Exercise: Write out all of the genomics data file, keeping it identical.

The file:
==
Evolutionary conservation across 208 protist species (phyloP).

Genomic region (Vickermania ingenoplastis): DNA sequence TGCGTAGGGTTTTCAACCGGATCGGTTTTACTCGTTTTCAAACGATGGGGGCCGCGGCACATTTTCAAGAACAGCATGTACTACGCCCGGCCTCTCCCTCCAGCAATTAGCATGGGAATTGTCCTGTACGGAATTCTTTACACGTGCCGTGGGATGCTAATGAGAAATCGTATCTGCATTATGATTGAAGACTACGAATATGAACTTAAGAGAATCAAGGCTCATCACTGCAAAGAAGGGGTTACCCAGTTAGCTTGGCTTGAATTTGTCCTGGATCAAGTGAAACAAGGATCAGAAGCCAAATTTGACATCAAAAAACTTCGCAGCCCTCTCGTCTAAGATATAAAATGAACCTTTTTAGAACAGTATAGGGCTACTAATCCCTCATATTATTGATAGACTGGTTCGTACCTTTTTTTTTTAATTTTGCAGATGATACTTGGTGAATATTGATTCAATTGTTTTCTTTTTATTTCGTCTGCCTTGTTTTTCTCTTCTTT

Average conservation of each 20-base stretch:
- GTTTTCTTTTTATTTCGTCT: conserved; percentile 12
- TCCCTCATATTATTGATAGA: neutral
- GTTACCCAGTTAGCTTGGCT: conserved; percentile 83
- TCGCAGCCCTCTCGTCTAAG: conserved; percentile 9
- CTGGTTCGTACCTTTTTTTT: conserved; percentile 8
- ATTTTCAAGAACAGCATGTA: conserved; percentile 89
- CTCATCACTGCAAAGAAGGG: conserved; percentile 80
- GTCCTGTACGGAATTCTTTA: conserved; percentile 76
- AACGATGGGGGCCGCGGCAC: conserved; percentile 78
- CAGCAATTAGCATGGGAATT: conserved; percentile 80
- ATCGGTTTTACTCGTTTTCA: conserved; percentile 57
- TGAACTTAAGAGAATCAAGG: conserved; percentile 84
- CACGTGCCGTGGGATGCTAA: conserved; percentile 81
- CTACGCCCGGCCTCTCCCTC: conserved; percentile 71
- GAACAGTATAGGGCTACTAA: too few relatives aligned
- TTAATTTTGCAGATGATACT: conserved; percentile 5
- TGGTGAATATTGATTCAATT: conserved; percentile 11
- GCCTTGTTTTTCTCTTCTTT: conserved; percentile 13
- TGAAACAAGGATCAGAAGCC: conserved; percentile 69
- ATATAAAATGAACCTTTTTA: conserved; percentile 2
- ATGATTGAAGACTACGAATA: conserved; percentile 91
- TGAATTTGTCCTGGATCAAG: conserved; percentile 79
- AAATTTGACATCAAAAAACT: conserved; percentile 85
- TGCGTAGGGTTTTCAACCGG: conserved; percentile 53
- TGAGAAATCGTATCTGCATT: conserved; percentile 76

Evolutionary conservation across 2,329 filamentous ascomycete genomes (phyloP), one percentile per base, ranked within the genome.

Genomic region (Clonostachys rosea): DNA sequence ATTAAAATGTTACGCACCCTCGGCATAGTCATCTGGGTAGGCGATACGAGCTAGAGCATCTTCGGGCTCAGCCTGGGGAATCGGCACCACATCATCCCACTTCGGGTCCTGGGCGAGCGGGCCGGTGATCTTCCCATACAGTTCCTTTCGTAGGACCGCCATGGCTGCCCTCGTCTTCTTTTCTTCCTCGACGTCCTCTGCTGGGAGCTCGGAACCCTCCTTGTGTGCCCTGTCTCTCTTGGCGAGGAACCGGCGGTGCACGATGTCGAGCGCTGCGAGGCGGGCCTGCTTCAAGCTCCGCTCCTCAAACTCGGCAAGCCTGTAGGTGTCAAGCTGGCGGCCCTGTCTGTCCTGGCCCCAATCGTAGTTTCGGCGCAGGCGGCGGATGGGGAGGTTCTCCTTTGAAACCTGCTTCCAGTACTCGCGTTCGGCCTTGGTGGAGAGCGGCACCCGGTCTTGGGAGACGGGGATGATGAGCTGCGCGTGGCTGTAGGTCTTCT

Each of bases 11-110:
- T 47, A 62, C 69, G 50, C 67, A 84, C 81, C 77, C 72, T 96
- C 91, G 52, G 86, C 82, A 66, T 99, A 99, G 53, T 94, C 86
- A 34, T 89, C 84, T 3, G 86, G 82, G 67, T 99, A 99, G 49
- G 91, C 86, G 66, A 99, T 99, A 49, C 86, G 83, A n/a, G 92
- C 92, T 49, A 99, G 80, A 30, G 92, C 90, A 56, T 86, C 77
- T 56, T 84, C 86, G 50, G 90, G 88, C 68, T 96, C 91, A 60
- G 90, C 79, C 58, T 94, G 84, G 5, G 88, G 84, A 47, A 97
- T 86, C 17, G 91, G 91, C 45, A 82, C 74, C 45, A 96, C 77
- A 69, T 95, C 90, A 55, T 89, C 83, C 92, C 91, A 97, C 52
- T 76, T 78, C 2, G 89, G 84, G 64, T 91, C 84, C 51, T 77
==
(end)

Evolutionary conservation across 208 protist species (phyloP).

Genomic region (Vickermania ingenoplastis): DNA sequence TGCGTAGGGTTTTCAACCGGATCGGTTTTACTCGTTTTCAAACGATGGGGGCCGCGGCACATTTTCAAGAACAGCATGTACTACGCCCGGCCTCTCCCTCCAGCAATTAGCATGGGAATTGTCCTGTACGGAATTCTTTACACGTGCCGTGGGATGCTAATGAGAAATCGTATCTGCATTATGATTGAAGACTACGAATATGAACTTAAGAGAATCAAGGCTCATCACTGCAAAGAAGGGGTTACCCAGTTAGCTTGGCTTGAATTTGTCCTGGATCAAGTGAAACAAGGATCAGAAGCCAAATTTGACATCAAAAAACTTCGCAGCCCTCTCGTCTAAGATATAAAATGAACCTTTTTAGAACAGTATAGGGCTACTAATCCCTCATATTATTGATAGACTGGTTCGTACCTTTTTTTTTTAATTTTGCAGATGATACTTGGTGAATATTGATTCAATTGTTTTCTTTTTATTTCGTCTGCCTTGTTTTTCTCTTCTTT

Average conservation of each 20-base stretch:
- GTTTTCTTTTTATTTCGTCT: conserved; percentile 12
- TCCCTCATATTATTGATAGA: neutral
- GTTACCCAGTTAGCTTGGCT: conserved; percentile 83
- TCGCAGCCCTCTCGTCTAAG: conserved; percentile 9
- CTGGTTCGTACCTTTTTTTT: conserved; percentile 8
- ATTTTCAAGAACAGCATGTA: conserved; percentile 89
- CTCATCACTGCAAAGAAGGG: conserved; percentile 80
- GTCCTGTACGGAATTCTTTA: conserved; percentile 76
- AACGATGGGGGCCGCGGCAC: conserved; percentile 78
- CAGCAATTAGCATGGGAATT: conserved; percentile 80
- ATCGGTTTTACTCGTTTTCA: conserved; percentile 57
- TGAACTTAAGAGAATCAAGG: conserved; percentile 84
- CACGTGCCGTGGGATGCTAA: conserved; percentile 81
- CTACGCCCGGCCTCTCCCTC: conserved; percentile 71
- GAACAGTATAGGGCTACTAA: too few relatives aligned
- TTAATTTTGCAGATGATACT: conserved; percentile 5
- TGGTGAATATTGATTCAATT: conserved; percentile 11
- GCCTTGTTTTTCTCTTCTTT: conserved; percentile 13
- TGAAACAAGGATCAGAAGCC: conserved; percentile 69
- ATATAAAATGAACCTTTTTA: conserved; percentile 2
- ATGATTGAAGACTACGAATA: conserved; percentile 91
- TGAATTTGTCCTGGATCAAG: conserved; percentile 79
- AAATTTGACATCAAAAAACT: conserved; percentile 85
- TGCGTAGGGTTTTCAACCGG: conserved; percentile 53
- TGAGAAATCGTATCTGCATT: conserved; percentile 76

Evolutionary conservation across 2,329 filamentous ascomycete genomes (phyloP), one percentile per base, ranked within the genome.

Genomic region (Clonostachys rosea): DNA sequence ATTAAAATGTTACGCACCCTCGGCATAGTCATCTGGGTAGGCGATACGAGCTAGAGCATCTTCGGGCTCAGCCTGGGGAATCGGCACCACATCATCCCACTTCGGGTCCTGGGCGAGCGGGCCGGTGATCTTCCCATACAGTTCCTTTCGTAGGACCGCCATGGCTGCCCTCGTCTTCTTTTCTTCCTCGACGTCCTCTGCTGGGAGCTCGGAACCCTCCTTGTGTGCCCTGTCTCTCTTGGCGAGGAACCGGCGGTGCACGATGTCGAGCGCTGCGAGGCGGGCCTGCTTCAAGCTCCGCTCCTCAAACTCGGCAAGCCTGTAGGTGTCAAGCTGGCGGCCCTGTCTGTCCTGGCCCCAATCGTAGTTTCGGCGCAGGCGGCGGATGGGGAGGTTCTCCTTTGAAACCTGCTTCCAGTACTCGCGTTCGGCCTTGGTGGAGAGCGGCACCCGGTCTTGGGAGACGGGGATGATGAGCTGCGCGTGGCTGTAGGTCTTCT

Each of bases 11-110:
- T 47, A 62, C 69, G 50, C 67, A 84, C 81, C 77, C 72, T 96
- C 91, G 52, G 86, C 82, A 66, T 99, A 99, G 53, T 94, C 86
- A 34, T 89, C 84, T 3, G 86, G 82, G 67, T 99, A 99, G 49
- G 91, C 86, G 66, A 99, T 99, A 49, C 86, G 83, A n/a, G 92
- C 92, T 49, A 99, G 80, A 30, G 92, C 90, A 56, T 86, C 77
- T 56, T 84, C 86, G 50, G 90, G 88, C 68, T 96, C 91, A 60
- G 90, C 79, C 58, T 94, G 84, G 5, G 88, G 84, A 47, A 97
- T 86, C 17, G 91, G 91, C 45, A 82, C 74, C 45, A 96, C 77
- A 69, T 95, C 90, A 55, T 89, C 83, C 92, C 91, A 97, C 52
- T 76, T 78, C 2, G 89, G 84, G 64, T 91, C 84, C 51, T 77